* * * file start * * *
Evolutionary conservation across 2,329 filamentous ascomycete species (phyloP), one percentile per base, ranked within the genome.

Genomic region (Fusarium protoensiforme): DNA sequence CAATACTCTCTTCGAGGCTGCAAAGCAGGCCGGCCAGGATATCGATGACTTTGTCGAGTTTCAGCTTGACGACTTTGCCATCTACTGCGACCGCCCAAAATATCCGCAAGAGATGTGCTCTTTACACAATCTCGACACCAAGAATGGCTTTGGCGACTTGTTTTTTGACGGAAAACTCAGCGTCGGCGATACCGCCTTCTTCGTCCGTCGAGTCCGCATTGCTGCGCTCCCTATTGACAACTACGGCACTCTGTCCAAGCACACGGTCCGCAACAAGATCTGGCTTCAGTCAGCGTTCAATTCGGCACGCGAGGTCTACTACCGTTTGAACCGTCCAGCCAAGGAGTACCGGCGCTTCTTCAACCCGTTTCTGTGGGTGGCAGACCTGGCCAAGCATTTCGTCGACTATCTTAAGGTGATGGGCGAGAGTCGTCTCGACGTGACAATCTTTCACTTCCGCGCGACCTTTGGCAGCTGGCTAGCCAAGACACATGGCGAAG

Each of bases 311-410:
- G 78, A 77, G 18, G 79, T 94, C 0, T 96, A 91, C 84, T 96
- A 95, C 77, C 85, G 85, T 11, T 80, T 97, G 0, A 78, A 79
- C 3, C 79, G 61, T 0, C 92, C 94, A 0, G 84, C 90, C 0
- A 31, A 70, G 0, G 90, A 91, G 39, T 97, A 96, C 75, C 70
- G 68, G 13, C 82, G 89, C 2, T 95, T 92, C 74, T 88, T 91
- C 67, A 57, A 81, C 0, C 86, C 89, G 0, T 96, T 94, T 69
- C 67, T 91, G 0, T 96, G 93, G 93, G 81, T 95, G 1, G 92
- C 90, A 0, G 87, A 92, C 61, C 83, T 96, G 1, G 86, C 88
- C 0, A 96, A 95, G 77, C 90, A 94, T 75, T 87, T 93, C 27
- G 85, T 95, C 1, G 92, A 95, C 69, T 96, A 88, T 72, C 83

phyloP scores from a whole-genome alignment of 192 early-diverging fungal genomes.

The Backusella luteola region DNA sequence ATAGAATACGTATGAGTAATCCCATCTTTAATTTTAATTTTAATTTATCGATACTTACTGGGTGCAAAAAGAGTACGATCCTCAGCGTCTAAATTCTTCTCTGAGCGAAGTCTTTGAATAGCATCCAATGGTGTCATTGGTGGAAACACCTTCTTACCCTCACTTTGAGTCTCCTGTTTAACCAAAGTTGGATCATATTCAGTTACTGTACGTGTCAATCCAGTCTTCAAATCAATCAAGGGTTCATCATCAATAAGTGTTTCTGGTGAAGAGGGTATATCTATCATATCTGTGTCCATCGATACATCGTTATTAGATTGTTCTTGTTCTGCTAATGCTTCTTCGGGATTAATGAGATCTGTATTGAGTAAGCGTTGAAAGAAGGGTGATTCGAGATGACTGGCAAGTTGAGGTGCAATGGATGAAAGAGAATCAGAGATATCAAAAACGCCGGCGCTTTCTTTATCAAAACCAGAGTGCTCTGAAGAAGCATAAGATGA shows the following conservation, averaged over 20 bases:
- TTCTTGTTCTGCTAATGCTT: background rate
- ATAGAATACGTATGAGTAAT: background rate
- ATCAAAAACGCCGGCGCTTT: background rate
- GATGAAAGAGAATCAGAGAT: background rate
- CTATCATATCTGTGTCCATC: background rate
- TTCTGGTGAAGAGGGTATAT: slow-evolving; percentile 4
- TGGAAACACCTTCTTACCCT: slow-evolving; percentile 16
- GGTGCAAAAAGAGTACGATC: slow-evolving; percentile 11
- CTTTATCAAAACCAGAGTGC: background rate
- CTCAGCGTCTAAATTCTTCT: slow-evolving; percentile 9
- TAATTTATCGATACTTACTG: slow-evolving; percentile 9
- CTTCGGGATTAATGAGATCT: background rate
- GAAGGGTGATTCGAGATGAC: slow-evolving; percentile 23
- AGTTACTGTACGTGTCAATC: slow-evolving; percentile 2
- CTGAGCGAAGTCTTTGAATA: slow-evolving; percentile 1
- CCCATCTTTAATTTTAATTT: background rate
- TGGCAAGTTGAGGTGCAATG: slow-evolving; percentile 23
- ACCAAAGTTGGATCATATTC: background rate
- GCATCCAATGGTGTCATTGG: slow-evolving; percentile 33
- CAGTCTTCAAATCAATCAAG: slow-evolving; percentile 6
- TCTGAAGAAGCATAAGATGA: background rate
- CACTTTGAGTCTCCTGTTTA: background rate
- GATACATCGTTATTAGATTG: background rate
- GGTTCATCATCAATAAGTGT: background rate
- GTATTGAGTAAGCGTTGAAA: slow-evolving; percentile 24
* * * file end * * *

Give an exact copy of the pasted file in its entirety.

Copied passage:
Evolutionary conservation across 2,329 filamentous ascomycete species (phyloP), one percentile per base, ranked within the genome.

Genomic region (Fusarium protoensiforme): DNA sequence CAATACTCTCTTCGAGGCTGCAAAGCAGGCCGGCCAGGATATCGATGACTTTGTCGAGTTTCAGCTTGACGACTTTGCCATCTACTGCGACCGCCCAAAATATCCGCAAGAGATGTGCTCTTTACACAATCTCGACACCAAGAATGGCTTTGGCGACTTGTTTTTTGACGGAAAACTCAGCGTCGGCGATACCGCCTTCTTCGTCCGTCGAGTCCGCATTGCTGCGCTCCCTATTGACAACTACGGCACTCTGTCCAAGCACACGGTCCGCAACAAGATCTGGCTTCAGTCAGCGTTCAATTCGGCACGCGAGGTCTACTACCGTTTGAACCGTCCAGCCAAGGAGTACCGGCGCTTCTTCAACCCGTTTCTGTGGGTGGCAGACCTGGCCAAGCATTTCGTCGACTATCTTAAGGTGATGGGCGAGAGTCGTCTCGACGTGACAATCTTTCACTTCCGCGCGACCTTTGGCAGCTGGCTAGCCAAGACACATGGCGAAG

Each of bases 311-410:
- G 78, A 77, G 18, G 79, T 94, C 0, T 96, A 91, C 84, T 96
- A 95, C 77, C 85, G 85, T 11, T 80, T 97, G 0, A 78, A 79
- C 3, C 79, G 61, T 0, C 92, C 94, A 0, G 84, C 90, C 0
- A 31, A 70, G 0, G 90, A 91, G 39, T 97, A 96, C 75, C 70
- G 68, G 13, C 82, G 89, C 2, T 95, T 92, C 74, T 88, T 91
- C 67, A 57, A 81, C 0, C 86, C 89, G 0, T 96, T 94, T 69
- C 67, T 91, G 0, T 96, G 93, G 93, G 81, T 95, G 1, G 92
- C 90, A 0, G 87, A 92, C 61, C 83, T 96, G 1, G 86, C 88
- C 0, A 96, A 95, G 77, C 90, A 94, T 75, T 87, T 93, C 27
- G 85, T 95, C 1, G 92, A 95, C 69, T 96, A 88, T 72, C 83

phyloP scores from a whole-genome alignment of 192 early-diverging fungal genomes.

The Backusella luteola region DNA sequence ATAGAATACGTATGAGTAATCCCATCTTTAATTTTAATTTTAATTTATCGATACTTACTGGGTGCAAAAAGAGTACGATCCTCAGCGTCTAAATTCTTCTCTGAGCGAAGTCTTTGAATAGCATCCAATGGTGTCATTGGTGGAAACACCTTCTTACCCTCACTTTGAGTCTCCTGTTTAACCAAAGTTGGATCATATTCAGTTACTGTACGTGTCAATCCAGTCTTCAAATCAATCAAGGGTTCATCATCAATAAGTGTTTCTGGTGAAGAGGGTATATCTATCATATCTGTGTCCATCGATACATCGTTATTAGATTGTTCTTGTTCTGCTAATGCTTCTTCGGGATTAATGAGATCTGTATTGAGTAAGCGTTGAAAGAAGGGTGATTCGAGATGACTGGCAAGTTGAGGTGCAATGGATGAAAGAGAATCAGAGATATCAAAAACGCCGGCGCTTTCTTTATCAAAACCAGAGTGCTCTGAAGAAGCATAAGATGA shows the following conservation, averaged over 20 bases:
- TTCTTGTTCTGCTAATGCTT: background rate
- ATAGAATACGTATGAGTAAT: background rate
- ATCAAAAACGCCGGCGCTTT: background rate
- GATGAAAGAGAATCAGAGAT: background rate
- CTATCATATCTGTGTCCATC: background rate
- TTCTGGTGAAGAGGGTATAT: slow-evolving; percentile 4
- TGGAAACACCTTCTTACCCT: slow-evolving; percentile 16
- GGTGCAAAAAGAGTACGATC: slow-evolving; percentile 11
- CTTTATCAAAACCAGAGTGC: background rate
- CTCAGCGTCTAAATTCTTCT: slow-evolving; percentile 9
- TAATTTATCGATACTTACTG: slow-evolving; percentile 9
- CTTCGGGATTAATGAGATCT: background rate
- GAAGGGTGATTCGAGATGAC: slow-evolving; percentile 23
- AGTTACTGTACGTGTCAATC: slow-evolving; percentile 2
- CTGAGCGAAGTCTTTGAATA: slow-evolving; percentile 1
- CCCATCTTTAATTTTAATTT: background rate
- TGGCAAGTTGAGGTGCAATG: slow-evolving; percentile 23
- ACCAAAGTTGGATCATATTC: background rate
- GCATCCAATGGTGTCATTGG: slow-evolving; percentile 33
- CAGTCTTCAAATCAATCAAG: slow-evolving; percentile 6
- TCTGAAGAAGCATAAGATGA: background rate
- CACTTTGAGTCTCCTGTTTA: background rate
- GATACATCGTTATTAGATTG: background rate
- GGTTCATCATCAATAAGTGT: background rate
- GTATTGAGTAAGCGTTGAAA: slow-evolving; percentile 24